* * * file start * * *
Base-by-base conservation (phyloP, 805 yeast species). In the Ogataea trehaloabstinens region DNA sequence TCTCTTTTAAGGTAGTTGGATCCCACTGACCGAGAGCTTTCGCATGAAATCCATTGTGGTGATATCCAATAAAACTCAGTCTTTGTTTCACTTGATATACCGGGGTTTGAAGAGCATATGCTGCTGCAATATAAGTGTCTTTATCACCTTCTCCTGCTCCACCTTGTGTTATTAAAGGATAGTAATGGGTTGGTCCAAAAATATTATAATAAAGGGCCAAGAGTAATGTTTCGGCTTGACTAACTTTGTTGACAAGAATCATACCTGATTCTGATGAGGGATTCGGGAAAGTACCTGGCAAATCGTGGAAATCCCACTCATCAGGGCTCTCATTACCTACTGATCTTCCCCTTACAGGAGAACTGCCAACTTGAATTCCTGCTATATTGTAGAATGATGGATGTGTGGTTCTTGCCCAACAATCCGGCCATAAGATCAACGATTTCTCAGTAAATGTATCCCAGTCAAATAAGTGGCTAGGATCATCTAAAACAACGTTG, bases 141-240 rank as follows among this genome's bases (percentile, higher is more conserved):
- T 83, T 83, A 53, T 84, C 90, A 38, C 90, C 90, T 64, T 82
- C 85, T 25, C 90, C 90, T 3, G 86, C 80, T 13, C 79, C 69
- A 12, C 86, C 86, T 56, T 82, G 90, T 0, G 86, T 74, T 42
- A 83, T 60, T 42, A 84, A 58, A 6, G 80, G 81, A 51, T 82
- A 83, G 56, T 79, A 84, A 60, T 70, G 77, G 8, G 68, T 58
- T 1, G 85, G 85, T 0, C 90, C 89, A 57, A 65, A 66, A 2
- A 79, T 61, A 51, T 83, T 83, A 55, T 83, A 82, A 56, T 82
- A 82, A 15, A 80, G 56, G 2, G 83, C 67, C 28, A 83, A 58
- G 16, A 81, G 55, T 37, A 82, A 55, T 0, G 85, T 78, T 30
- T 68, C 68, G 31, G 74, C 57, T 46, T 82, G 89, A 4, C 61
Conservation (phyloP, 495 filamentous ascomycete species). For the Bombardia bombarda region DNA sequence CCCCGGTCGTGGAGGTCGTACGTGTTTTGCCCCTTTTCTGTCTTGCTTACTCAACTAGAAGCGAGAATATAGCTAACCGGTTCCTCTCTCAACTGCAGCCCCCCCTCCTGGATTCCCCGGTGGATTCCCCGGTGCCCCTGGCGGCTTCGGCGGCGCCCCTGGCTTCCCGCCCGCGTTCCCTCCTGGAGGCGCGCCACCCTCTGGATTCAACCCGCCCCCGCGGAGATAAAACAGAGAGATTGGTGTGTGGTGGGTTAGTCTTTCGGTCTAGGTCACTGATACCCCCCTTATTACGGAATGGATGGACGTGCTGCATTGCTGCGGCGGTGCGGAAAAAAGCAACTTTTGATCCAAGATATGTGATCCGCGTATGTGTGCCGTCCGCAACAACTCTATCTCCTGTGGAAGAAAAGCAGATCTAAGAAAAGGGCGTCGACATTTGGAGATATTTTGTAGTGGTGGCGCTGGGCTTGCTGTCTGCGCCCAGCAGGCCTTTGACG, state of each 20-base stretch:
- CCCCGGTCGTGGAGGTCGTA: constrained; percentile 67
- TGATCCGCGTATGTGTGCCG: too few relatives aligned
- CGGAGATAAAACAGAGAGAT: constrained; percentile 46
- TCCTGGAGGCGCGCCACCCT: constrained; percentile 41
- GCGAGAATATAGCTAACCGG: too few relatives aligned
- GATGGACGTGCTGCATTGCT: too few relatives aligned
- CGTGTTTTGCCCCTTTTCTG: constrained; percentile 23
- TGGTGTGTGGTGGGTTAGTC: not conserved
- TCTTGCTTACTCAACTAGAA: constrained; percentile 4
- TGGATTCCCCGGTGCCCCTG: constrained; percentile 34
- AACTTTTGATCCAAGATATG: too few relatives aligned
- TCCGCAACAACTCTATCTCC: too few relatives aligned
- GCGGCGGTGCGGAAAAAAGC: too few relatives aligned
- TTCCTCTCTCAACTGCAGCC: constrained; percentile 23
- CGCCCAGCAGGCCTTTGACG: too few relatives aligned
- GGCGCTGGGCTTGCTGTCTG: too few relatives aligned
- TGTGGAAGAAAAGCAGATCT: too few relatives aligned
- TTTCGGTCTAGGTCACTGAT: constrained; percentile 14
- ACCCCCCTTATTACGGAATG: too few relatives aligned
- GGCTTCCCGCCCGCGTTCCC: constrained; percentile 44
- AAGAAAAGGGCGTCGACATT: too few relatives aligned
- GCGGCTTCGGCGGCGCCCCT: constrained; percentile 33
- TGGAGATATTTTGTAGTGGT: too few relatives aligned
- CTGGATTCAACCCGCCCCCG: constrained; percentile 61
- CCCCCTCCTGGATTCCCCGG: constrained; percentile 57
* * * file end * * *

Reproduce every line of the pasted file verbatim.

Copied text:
Base-by-base conservation (phyloP, 805 yeast species). In the Ogataea trehaloabstinens region DNA sequence TCTCTTTTAAGGTAGTTGGATCCCACTGACCGAGAGCTTTCGCATGAAATCCATTGTGGTGATATCCAATAAAACTCAGTCTTTGTTTCACTTGATATACCGGGGTTTGAAGAGCATATGCTGCTGCAATATAAGTGTCTTTATCACCTTCTCCTGCTCCACCTTGTGTTATTAAAGGATAGTAATGGGTTGGTCCAAAAATATTATAATAAAGGGCCAAGAGTAATGTTTCGGCTTGACTAACTTTGTTGACAAGAATCATACCTGATTCTGATGAGGGATTCGGGAAAGTACCTGGCAAATCGTGGAAATCCCACTCATCAGGGCTCTCATTACCTACTGATCTTCCCCTTACAGGAGAACTGCCAACTTGAATTCCTGCTATATTGTAGAATGATGGATGTGTGGTTCTTGCCCAACAATCCGGCCATAAGATCAACGATTTCTCAGTAAATGTATCCCAGTCAAATAAGTGGCTAGGATCATCTAAAACAACGTTG, bases 141-240 rank as follows among this genome's bases (percentile, higher is more conserved):
- T 83, T 83, A 53, T 84, C 90, A 38, C 90, C 90, T 64, T 82
- C 85, T 25, C 90, C 90, T 3, G 86, C 80, T 13, C 79, C 69
- A 12, C 86, C 86, T 56, T 82, G 90, T 0, G 86, T 74, T 42
- A 83, T 60, T 42, A 84, A 58, A 6, G 80, G 81, A 51, T 82
- A 83, G 56, T 79, A 84, A 60, T 70, G 77, G 8, G 68, T 58
- T 1, G 85, G 85, T 0, C 90, C 89, A 57, A 65, A 66, A 2
- A 79, T 61, A 51, T 83, T 83, A 55, T 83, A 82, A 56, T 82
- A 82, A 15, A 80, G 56, G 2, G 83, C 67, C 28, A 83, A 58
- G 16, A 81, G 55, T 37, A 82, A 55, T 0, G 85, T 78, T 30
- T 68, C 68, G 31, G 74, C 57, T 46, T 82, G 89, A 4, C 61
Conservation (phyloP, 495 filamentous ascomycete species). For the Bombardia bombarda region DNA sequence CCCCGGTCGTGGAGGTCGTACGTGTTTTGCCCCTTTTCTGTCTTGCTTACTCAACTAGAAGCGAGAATATAGCTAACCGGTTCCTCTCTCAACTGCAGCCCCCCCTCCTGGATTCCCCGGTGGATTCCCCGGTGCCCCTGGCGGCTTCGGCGGCGCCCCTGGCTTCCCGCCCGCGTTCCCTCCTGGAGGCGCGCCACCCTCTGGATTCAACCCGCCCCCGCGGAGATAAAACAGAGAGATTGGTGTGTGGTGGGTTAGTCTTTCGGTCTAGGTCACTGATACCCCCCTTATTACGGAATGGATGGACGTGCTGCATTGCTGCGGCGGTGCGGAAAAAAGCAACTTTTGATCCAAGATATGTGATCCGCGTATGTGTGCCGTCCGCAACAACTCTATCTCCTGTGGAAGAAAAGCAGATCTAAGAAAAGGGCGTCGACATTTGGAGATATTTTGTAGTGGTGGCGCTGGGCTTGCTGTCTGCGCCCAGCAGGCCTTTGACG, state of each 20-base stretch:
- CCCCGGTCGTGGAGGTCGTA: constrained; percentile 67
- TGATCCGCGTATGTGTGCCG: too few relatives aligned
- CGGAGATAAAACAGAGAGAT: constrained; percentile 46
- TCCTGGAGGCGCGCCACCCT: constrained; percentile 41
- GCGAGAATATAGCTAACCGG: too few relatives aligned
- GATGGACGTGCTGCATTGCT: too few relatives aligned
- CGTGTTTTGCCCCTTTTCTG: constrained; percentile 23
- TGGTGTGTGGTGGGTTAGTC: not conserved
- TCTTGCTTACTCAACTAGAA: constrained; percentile 4
- TGGATTCCCCGGTGCCCCTG: constrained; percentile 34
- AACTTTTGATCCAAGATATG: too few relatives aligned
- TCCGCAACAACTCTATCTCC: too few relatives aligned
- GCGGCGGTGCGGAAAAAAGC: too few relatives aligned
- TTCCTCTCTCAACTGCAGCC: constrained; percentile 23
- CGCCCAGCAGGCCTTTGACG: too few relatives aligned
- GGCGCTGGGCTTGCTGTCTG: too few relatives aligned
- TGTGGAAGAAAAGCAGATCT: too few relatives aligned
- TTTCGGTCTAGGTCACTGAT: constrained; percentile 14
- ACCCCCCTTATTACGGAATG: too few relatives aligned
- GGCTTCCCGCCCGCGTTCCC: constrained; percentile 44
- AAGAAAAGGGCGTCGACATT: too few relatives aligned
- GCGGCTTCGGCGGCGCCCCT: constrained; percentile 33
- TGGAGATATTTTGTAGTGGT: too few relatives aligned
- CTGGATTCAACCCGCCCCCG: constrained; percentile 61
- CCCCCTCCTGGATTCCCCGG: constrained; percentile 57